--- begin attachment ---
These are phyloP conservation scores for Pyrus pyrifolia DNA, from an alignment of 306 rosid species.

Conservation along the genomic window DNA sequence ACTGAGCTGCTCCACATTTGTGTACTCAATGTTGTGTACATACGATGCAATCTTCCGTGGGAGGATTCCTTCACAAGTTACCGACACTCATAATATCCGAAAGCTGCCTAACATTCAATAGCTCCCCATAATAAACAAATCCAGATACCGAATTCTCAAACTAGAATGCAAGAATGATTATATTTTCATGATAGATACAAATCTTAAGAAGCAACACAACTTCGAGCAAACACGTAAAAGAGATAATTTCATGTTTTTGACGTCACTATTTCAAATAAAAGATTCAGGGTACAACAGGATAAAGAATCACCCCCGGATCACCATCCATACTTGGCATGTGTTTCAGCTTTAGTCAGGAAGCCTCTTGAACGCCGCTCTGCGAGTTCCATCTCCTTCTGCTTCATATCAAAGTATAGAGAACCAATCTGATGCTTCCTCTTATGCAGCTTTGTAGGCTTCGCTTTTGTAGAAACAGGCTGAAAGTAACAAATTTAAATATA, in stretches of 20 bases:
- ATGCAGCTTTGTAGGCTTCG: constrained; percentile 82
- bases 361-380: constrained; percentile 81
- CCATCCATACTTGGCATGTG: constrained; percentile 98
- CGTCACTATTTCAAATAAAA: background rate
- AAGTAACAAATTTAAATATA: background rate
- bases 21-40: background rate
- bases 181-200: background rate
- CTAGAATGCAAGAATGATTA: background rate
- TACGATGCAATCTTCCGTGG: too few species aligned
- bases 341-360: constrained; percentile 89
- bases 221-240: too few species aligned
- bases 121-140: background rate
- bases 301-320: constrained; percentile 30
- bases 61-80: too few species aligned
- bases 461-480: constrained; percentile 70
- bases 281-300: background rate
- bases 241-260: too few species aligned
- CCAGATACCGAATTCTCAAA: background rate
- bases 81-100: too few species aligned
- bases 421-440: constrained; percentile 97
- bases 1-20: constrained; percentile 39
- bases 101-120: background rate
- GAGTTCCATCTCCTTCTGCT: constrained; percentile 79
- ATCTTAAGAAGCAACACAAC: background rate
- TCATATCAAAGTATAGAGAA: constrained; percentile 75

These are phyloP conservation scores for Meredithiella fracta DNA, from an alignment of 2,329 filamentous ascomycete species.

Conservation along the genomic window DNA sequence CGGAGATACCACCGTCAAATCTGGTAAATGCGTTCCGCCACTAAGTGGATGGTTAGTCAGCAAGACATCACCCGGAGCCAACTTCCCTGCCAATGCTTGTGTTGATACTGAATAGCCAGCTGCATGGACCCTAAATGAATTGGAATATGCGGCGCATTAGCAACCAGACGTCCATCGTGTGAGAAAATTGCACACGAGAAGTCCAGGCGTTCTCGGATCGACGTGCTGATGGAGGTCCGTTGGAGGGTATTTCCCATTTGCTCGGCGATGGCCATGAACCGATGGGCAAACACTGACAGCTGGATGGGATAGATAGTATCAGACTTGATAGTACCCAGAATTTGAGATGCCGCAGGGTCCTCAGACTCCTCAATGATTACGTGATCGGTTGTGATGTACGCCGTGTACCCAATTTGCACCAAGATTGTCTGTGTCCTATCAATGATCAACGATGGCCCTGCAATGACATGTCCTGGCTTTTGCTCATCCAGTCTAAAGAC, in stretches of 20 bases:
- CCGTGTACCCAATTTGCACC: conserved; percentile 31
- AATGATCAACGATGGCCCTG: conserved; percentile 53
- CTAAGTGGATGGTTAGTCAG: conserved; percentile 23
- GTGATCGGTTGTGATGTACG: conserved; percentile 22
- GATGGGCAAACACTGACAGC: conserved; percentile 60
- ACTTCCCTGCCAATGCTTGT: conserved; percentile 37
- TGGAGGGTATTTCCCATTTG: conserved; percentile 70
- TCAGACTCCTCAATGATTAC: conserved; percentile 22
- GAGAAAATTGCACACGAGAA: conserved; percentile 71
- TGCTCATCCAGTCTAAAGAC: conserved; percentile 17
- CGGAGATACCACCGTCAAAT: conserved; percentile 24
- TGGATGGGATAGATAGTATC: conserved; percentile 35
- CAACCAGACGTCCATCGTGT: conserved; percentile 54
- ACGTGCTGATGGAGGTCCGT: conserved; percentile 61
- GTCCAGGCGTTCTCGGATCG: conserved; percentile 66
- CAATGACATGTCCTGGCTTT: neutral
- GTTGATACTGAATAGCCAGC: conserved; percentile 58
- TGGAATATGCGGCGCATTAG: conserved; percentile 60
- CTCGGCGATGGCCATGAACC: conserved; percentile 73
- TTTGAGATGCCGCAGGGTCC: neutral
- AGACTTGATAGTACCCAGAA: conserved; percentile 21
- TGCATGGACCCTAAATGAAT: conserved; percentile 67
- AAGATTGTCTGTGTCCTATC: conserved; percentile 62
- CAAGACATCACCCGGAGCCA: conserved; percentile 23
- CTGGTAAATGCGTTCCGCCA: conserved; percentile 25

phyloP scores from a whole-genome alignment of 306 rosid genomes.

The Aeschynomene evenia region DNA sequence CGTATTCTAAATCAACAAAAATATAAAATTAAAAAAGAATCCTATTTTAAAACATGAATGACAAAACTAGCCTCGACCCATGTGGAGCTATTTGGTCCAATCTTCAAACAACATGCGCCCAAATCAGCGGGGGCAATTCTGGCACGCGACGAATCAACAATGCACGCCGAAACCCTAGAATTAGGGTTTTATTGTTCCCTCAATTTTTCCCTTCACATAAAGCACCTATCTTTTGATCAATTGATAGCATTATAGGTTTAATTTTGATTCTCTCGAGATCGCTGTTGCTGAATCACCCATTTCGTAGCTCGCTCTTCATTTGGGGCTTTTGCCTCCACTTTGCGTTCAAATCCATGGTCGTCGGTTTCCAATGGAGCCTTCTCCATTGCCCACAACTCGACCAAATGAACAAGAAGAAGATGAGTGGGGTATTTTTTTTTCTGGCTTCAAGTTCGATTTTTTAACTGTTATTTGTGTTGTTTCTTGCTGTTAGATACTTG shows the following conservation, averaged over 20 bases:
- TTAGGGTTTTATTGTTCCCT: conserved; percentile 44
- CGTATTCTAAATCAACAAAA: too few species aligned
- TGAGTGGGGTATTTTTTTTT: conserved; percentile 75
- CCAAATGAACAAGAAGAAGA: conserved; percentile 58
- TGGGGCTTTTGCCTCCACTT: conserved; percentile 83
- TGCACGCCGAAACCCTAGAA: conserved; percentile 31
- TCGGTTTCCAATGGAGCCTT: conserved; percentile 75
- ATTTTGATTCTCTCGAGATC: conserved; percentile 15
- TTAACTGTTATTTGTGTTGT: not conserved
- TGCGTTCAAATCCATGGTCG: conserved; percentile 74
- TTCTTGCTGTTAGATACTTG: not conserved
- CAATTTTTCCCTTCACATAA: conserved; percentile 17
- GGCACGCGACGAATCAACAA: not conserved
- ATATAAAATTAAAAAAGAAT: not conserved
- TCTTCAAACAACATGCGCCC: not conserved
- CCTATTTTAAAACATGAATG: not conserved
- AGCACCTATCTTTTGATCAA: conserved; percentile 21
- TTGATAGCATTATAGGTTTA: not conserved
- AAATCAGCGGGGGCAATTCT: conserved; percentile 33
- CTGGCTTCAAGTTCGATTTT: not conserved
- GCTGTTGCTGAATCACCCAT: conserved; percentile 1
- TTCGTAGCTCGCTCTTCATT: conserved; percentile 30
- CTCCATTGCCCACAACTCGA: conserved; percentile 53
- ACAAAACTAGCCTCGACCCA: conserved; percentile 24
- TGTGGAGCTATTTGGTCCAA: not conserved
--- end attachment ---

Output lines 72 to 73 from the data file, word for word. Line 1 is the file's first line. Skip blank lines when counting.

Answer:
- CCTATTTTAAAACATGAATG: not conserved
- AGCACCTATCTTTTGATCAA: conserved; percentile 21